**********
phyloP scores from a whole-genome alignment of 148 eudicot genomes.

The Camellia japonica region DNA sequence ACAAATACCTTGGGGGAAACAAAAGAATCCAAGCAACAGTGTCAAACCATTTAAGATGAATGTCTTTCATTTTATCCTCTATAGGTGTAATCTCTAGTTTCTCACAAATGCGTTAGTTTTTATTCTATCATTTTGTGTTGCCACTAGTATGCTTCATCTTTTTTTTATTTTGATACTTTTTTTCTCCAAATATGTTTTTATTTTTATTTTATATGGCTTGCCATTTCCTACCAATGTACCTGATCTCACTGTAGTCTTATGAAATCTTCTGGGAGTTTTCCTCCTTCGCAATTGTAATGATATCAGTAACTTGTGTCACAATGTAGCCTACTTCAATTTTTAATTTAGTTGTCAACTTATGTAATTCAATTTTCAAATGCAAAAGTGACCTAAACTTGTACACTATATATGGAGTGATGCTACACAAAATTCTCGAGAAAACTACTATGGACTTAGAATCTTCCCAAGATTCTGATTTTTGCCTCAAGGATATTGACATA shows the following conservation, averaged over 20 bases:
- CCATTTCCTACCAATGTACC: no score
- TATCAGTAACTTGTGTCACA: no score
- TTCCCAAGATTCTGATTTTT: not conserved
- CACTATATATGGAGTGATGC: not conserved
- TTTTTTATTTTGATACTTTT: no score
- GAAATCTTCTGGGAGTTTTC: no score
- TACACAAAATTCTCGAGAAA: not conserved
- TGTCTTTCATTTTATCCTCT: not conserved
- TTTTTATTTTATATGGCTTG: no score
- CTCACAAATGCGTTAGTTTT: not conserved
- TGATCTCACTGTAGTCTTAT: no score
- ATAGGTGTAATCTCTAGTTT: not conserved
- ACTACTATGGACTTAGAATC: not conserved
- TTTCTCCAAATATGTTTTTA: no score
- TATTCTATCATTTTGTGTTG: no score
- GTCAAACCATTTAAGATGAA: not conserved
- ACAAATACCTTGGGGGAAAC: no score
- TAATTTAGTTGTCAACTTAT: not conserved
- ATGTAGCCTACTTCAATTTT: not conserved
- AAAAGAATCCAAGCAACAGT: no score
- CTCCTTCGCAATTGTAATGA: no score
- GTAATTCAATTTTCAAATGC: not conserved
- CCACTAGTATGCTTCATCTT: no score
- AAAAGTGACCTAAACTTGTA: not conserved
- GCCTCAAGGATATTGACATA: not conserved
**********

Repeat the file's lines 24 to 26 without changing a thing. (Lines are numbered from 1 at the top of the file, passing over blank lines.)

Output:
- GTAATTCAATTTTCAAATGC: not conserved
- CCACTAGTATGCTTCATCTT: no score
- AAAAGTGACCTAAACTTGTA: not conserved